On May 27th, the Nebraska legislature made the landmark decision to ban the death penalty in the state. A vote by the legislature came down in favor of overturning Governor Pete Rickett’s attempt to veto a ban on capital punishment in the state. And while some may be surprised that the red state has made this determination, it can be better understood as a predictable result of long-term efforts to raise the level of education regarding the practice and its role in modern society. The state has a relatively long history of drafting anti-death penalty legislation, each time failing to come into force due to gubernatorial vetoes, and Conservatives in the most recent debate heartily backing the ban. 

An organization called “Nebraskans for the Death Penalty” has already mounted opposition to the most recent, amassing signatures for a petition demanding a state-wide referendum on the matter. Should the requisite number of signatures be gathered, LB 268 would be suspended until at least 2016, when it would be voted on during the general election. But many believe that such efforts will be moot, as the decision may represent a watershed moment for the nation. The tide does seem to be turning as regards capital punishment, as justifications for its existence in our justice system withers under scrutiny.

Changing sentiments on the punishment may in part be due to the results of organizations like the Innocence Project; in over 40% of the cases they’ve handled, inmates have been found to have been wrongly convicted. So too have a number of botched executions drilled home the “cruel and unusual” element of the practice, and pressed us to ask how its implementation can be justified in a country that has such tortures outlawed in its very constitution.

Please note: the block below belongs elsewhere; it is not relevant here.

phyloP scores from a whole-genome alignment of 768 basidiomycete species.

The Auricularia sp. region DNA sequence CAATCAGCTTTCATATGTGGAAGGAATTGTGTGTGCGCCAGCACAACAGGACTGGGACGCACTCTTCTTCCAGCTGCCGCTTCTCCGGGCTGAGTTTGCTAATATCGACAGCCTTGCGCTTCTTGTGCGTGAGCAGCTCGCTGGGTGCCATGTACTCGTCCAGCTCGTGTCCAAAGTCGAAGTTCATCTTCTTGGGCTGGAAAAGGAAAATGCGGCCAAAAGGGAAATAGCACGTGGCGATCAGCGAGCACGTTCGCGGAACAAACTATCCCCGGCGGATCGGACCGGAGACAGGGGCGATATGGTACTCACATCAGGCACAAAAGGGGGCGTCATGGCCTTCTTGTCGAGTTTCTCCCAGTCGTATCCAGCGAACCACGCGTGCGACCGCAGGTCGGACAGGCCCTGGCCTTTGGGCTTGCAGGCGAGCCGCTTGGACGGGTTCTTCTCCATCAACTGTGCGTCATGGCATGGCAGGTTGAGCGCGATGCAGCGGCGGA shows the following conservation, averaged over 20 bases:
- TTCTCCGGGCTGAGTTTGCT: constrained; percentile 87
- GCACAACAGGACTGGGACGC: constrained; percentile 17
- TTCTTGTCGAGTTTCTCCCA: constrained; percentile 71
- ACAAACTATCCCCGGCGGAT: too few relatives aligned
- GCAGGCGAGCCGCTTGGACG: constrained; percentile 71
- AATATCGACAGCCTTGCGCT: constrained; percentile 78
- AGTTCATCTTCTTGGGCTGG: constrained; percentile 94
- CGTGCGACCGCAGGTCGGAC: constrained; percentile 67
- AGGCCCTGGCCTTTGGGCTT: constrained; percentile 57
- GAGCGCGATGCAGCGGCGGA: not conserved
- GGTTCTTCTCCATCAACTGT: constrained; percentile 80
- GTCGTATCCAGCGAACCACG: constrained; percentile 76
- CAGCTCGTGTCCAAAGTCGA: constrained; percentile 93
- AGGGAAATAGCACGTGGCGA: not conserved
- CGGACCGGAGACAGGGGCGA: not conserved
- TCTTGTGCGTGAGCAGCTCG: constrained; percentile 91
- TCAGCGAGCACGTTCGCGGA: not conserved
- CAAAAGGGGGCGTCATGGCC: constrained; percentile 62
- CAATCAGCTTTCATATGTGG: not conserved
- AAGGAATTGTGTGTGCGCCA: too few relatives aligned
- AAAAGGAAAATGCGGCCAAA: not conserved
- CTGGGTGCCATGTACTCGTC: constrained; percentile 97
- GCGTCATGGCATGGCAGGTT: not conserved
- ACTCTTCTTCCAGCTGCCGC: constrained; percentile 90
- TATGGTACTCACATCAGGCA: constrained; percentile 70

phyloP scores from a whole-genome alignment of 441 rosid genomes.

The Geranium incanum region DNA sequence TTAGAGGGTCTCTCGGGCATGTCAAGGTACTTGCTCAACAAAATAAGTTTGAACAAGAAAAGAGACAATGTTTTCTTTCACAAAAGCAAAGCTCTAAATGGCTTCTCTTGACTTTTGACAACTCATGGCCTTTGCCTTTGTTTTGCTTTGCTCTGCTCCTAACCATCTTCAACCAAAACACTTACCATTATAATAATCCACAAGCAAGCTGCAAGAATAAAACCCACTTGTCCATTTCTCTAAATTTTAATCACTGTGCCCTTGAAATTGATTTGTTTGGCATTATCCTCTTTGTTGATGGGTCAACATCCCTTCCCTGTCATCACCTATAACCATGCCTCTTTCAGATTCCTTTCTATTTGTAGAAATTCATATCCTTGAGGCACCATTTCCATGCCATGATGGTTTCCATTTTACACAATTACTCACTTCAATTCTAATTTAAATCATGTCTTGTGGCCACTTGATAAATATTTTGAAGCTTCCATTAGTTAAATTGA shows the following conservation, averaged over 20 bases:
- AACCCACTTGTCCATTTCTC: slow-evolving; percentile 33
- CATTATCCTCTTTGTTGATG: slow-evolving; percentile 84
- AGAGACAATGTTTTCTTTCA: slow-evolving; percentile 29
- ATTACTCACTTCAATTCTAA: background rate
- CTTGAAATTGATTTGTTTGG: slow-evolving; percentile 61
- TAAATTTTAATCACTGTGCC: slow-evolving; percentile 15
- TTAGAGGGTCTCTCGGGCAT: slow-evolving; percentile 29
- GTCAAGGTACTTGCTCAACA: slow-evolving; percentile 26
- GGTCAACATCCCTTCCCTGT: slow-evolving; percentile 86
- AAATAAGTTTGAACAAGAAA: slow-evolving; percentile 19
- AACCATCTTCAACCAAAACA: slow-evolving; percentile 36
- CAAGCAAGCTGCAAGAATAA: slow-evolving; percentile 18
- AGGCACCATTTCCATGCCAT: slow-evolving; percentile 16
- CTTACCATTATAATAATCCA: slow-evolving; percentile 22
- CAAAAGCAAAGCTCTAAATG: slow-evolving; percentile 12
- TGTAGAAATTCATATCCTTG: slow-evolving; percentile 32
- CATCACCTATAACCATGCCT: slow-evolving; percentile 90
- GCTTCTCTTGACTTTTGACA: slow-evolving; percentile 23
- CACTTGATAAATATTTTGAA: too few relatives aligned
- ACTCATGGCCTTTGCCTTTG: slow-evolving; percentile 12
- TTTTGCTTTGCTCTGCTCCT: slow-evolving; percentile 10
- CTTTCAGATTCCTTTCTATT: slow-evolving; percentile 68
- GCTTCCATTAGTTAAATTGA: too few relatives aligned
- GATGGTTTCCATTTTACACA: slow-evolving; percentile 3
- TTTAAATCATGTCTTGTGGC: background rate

Just 36 countries in the world still have the punishment on the books and implement it. And it’s no surprise to those following the debate that the United States finds itself amongst strange bedfellows when it comes to embracing a punishment the rest of the world long ago determined barbaric. Many of our death penalty “allies” are the very countries we’ve been targeting for oppressive and immoral activities like Saudi Arabia, Libya, and Sudan, to name a few.

Extending beyond the moral arguments into a legal perspective, there remains no justification (if there ever was one) for the practice. The necessity of due process and the number of wrongful convictions that occur on a regular basis ensures that the cost issues associated with the death sentences will remain, so the economic argument remains moot.

Despite the insistence of pundits, the deterrence argument has never passed muster; murder rates consistently tend to be lower in states without the penalty. And the majority of the world’s leading criminologists (88%) share the view that it fails to deter crime. There is also the tendency for states with the death penalty to be so oriented towards punishment a punishment bias, that they completely ignore the root causes of crime (poverty, marginalization, inequity, etc.). Thus, crime rates may actually increase in those states.

And contrary to Gov. Rickett’s assertions, there is no evidence that it assists law enforcement either; in fact, police are most at risk in states where the death penalty exists.

And so once all the arguments have been debunked (as they have been by hundreds of scholars), all that remains in the justification for the death penalty is predicated on the concept of vengeance, rather than justice. And a society guided by wrath is not one that moves us forward either socially or morally.

About Christopher Zoukis, MBA

Christopher Zoukis, MBA, is the Managing Director of the Zoukis Consulting Group, a federal prison consultancy that assists attorneys, federal criminal defendants, and federal prisoners with prison preparation, in-prison matters, and reentry. His books include Directory of Federal Prisons (Middle Street Publishing, 2020), Federal Prison Handbook (Middle Street Publishing, 2017), Prison Education Guide (PLN Publishing, 2016), and College for Convicts: The Case for Higher Education in American Prisons (McFarland & Company, 2014).

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